Much of the discourse about regional and local economic development strategies in the United States over the past twenty-five years has looked like a search for general rules. Very few such rules have emerged, in part because—like all policy debates—there have been large inputs of ideology and self-interest, as well as professional inquiry, but in part because the appropriate strategies really are time- and place-specific. The strategies that are right depend on, first, the diagnosis of the economic problems and potential of that region or city at that time and, second, an assessment of just what it is that intervention can achieve in the circumstances of time and place. The authors of the other papers presented at this conference deal systematically and exhaustively with the fundamentals of the New York region’s economic conditions and prospects, but it is essential that this paper start with an exposition of the economic setting for the discussion of policy intervention that comprises the bulk of the paper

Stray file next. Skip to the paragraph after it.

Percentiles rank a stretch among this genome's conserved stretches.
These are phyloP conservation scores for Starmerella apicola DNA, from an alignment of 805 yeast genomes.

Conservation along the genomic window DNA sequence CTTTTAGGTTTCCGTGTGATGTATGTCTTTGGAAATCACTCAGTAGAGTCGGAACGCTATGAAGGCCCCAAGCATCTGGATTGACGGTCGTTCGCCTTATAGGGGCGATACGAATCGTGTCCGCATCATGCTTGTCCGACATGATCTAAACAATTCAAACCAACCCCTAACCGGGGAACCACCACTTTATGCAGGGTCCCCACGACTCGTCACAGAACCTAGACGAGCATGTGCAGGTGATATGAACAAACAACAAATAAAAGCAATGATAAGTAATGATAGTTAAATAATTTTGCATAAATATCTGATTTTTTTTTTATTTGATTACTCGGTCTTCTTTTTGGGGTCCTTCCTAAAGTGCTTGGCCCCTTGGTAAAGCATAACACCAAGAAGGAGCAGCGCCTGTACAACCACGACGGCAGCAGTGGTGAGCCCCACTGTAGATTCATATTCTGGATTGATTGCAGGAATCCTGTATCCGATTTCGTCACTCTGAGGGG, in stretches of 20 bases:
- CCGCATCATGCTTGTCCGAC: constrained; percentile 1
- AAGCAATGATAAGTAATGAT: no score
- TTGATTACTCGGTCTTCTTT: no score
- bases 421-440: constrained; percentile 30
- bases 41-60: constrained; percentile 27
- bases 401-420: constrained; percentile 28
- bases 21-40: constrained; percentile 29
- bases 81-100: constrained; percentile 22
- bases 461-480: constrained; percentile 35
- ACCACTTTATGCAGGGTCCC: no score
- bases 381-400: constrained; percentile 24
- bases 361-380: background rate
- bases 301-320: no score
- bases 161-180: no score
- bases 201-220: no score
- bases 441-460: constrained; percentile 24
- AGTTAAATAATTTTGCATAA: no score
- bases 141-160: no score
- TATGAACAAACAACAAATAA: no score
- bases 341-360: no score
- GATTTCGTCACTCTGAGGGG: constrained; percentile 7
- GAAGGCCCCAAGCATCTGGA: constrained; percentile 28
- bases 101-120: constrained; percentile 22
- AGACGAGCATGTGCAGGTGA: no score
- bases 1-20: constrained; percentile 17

To submit an update or takedown request for this paper, please submit an Update/Correction/Removal Request.